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        The politics of drinking

           
September 4, 2012


 

 

Minimum pricing and a divided drinks industry

Whether it actually happens or not, the debate around minimum unit pricing continues to make all sorts of waves and has exposed many of the deeper political questions that underlie alcohol policy.

As I write, Andrew Lansley has just shuffled out of the Department of Health and Jeremy Hunt shuffled in. You would like to think that the NHS reforms had something to do with it, but I reckon Lansleyís fate was sealed when he stood up against minimum pricing, causing the government to switch to the Home Office to launch its alcohol strategy. That must have been some humiliation.

(Iíve no idea about Huntís view of minimum pricing, by the way. Heíll probably just ask Rupert Murdoch.)

More surprising, at least for most observers, were the results of a BII survey among its members, independent publicans, that came out a whacking 77% in favour of minimum pricing. And 81% of those thought it should be set at 50p, higher than the 40p Westminster is touting.

Another recent survey, this time among convenience stores and corner shops, showed 60% back minimum pricing.

It doesnít mean, though, that publicans and shopkeepers have suddenly become health policy wonks. Both pubs and smaller shops believe, with good reason, that their businesses are being hit by cheap supermarket booze. They see minimum pricing as a way of levelling the playing field. If health comes into it at all, itís a very poor second.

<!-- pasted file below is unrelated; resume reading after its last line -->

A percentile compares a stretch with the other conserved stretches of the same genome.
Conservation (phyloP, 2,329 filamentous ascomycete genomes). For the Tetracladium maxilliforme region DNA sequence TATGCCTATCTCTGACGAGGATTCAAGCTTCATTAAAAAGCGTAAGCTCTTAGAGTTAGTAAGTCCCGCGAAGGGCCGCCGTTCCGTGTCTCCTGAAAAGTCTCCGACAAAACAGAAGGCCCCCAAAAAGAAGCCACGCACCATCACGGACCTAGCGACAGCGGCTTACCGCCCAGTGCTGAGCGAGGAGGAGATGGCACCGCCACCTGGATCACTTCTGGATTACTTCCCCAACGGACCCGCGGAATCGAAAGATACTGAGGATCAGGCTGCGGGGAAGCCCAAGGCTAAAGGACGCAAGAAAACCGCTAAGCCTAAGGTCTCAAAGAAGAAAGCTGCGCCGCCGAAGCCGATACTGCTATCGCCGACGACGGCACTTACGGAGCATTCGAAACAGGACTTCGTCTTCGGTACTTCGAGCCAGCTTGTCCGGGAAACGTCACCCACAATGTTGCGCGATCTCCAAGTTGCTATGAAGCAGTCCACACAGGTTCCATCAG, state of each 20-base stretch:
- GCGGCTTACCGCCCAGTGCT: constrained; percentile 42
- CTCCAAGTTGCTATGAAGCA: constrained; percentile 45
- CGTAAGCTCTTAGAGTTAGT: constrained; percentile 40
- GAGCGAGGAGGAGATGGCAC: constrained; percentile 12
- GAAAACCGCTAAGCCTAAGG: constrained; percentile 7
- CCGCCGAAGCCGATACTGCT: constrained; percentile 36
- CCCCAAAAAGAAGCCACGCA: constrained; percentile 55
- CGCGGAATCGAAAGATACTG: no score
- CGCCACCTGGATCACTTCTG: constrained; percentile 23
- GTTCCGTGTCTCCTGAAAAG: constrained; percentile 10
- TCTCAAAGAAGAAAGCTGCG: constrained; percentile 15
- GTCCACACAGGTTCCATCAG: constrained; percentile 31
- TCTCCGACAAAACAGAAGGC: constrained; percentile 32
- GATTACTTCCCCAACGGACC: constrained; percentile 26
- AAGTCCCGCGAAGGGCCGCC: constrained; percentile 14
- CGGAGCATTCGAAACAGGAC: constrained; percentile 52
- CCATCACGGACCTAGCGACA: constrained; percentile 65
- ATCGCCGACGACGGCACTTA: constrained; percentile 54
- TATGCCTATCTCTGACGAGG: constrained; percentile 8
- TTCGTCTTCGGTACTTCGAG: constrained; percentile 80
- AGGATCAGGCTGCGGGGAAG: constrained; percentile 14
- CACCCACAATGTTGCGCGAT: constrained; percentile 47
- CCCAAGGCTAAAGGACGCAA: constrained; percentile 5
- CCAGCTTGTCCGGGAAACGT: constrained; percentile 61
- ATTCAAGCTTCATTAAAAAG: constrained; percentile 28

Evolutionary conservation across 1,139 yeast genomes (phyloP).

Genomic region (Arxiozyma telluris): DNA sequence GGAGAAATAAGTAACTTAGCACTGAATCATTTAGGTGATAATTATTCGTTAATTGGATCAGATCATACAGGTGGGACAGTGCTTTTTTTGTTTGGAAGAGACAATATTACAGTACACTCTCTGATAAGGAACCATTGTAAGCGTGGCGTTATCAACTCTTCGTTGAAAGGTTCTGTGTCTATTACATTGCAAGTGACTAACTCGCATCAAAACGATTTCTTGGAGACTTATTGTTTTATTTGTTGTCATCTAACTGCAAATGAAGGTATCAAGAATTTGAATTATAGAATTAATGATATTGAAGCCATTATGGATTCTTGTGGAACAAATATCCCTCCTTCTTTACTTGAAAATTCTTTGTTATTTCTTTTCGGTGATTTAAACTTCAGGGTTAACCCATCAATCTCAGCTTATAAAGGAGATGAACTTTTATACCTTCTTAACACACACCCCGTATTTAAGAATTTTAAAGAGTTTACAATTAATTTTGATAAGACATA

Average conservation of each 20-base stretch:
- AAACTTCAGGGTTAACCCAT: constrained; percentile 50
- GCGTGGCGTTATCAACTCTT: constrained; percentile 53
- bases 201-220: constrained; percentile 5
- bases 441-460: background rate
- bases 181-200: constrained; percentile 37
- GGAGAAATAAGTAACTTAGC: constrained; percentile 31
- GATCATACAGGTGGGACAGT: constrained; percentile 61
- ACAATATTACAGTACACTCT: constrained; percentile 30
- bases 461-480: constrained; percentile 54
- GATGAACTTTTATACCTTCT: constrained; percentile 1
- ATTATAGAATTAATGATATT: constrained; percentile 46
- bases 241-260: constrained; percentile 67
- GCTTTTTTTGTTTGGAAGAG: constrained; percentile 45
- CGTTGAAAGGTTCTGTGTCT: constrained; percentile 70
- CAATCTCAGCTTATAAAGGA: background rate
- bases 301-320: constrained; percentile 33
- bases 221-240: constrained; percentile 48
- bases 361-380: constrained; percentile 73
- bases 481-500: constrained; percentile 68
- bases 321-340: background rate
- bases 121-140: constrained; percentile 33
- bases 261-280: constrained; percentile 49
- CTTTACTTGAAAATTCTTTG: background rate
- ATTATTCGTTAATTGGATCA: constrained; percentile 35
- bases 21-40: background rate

They are probably being rather optimistic there. Even if the unit price were high enough to make a significant difference the supermarkets have the power to deploy a range of promotional strategies to offset any disadvantage, funded by the additional profit margin theyíll get from minimum pricing.

Alcohol Policy UK has put together a good round-up of the various complexities involved.

But the idea that the supermarkets should be somehow reined in is a powerful one, and has its supporters among larger pub operators, led by Greene Kingís Rooney Anand.

At the other end of the argument sits Tim Martin, boss of the J D Wetherspoon chain, who takes a more orthodox freetrade stance and is against any government interference in pricing.

So you see, the drinks industry is split. And in more than one dimension. The idea that the minimum pricing debate is made up of health campaigners on one side and the drinks industry on the other is wildly mistaken.

As is the repeated assertion by medical temperance that the drinks industry lobby is all-powerful in influencing government alcohol policy. Sure, we have a soft responsibility deal, but year after year the industry has mounted a campaign against duty increases at the Budget, and year after year it has failed to make the faintest impression. The current duty escalator, which fixes the hike at inflation plus 2%, not to mention 20% VAT, leaves the UK with one of the most punitive alcohol tax regimes in the drinking world.

That the industry is unable to unite as an effective lobbying force is a constant source of frustration to drinks manufacturers and retailers.

None of this means that the industry is driven by anything other than commercial motives. But those commercial motives are conflicted by different interests. Itís not just minimum pricing, either. Thereís the question of volume versus value. While there are situations in which companies do want to sell more drink, in the longer term itís about profitability, which is more often a matter of quality, or perceived quality, over sheer quantity.

Yet itís in the interests of the health lobby to have a monstrous homogenous insatiable booze-peddling opponent to clarify its own case before government and the media.


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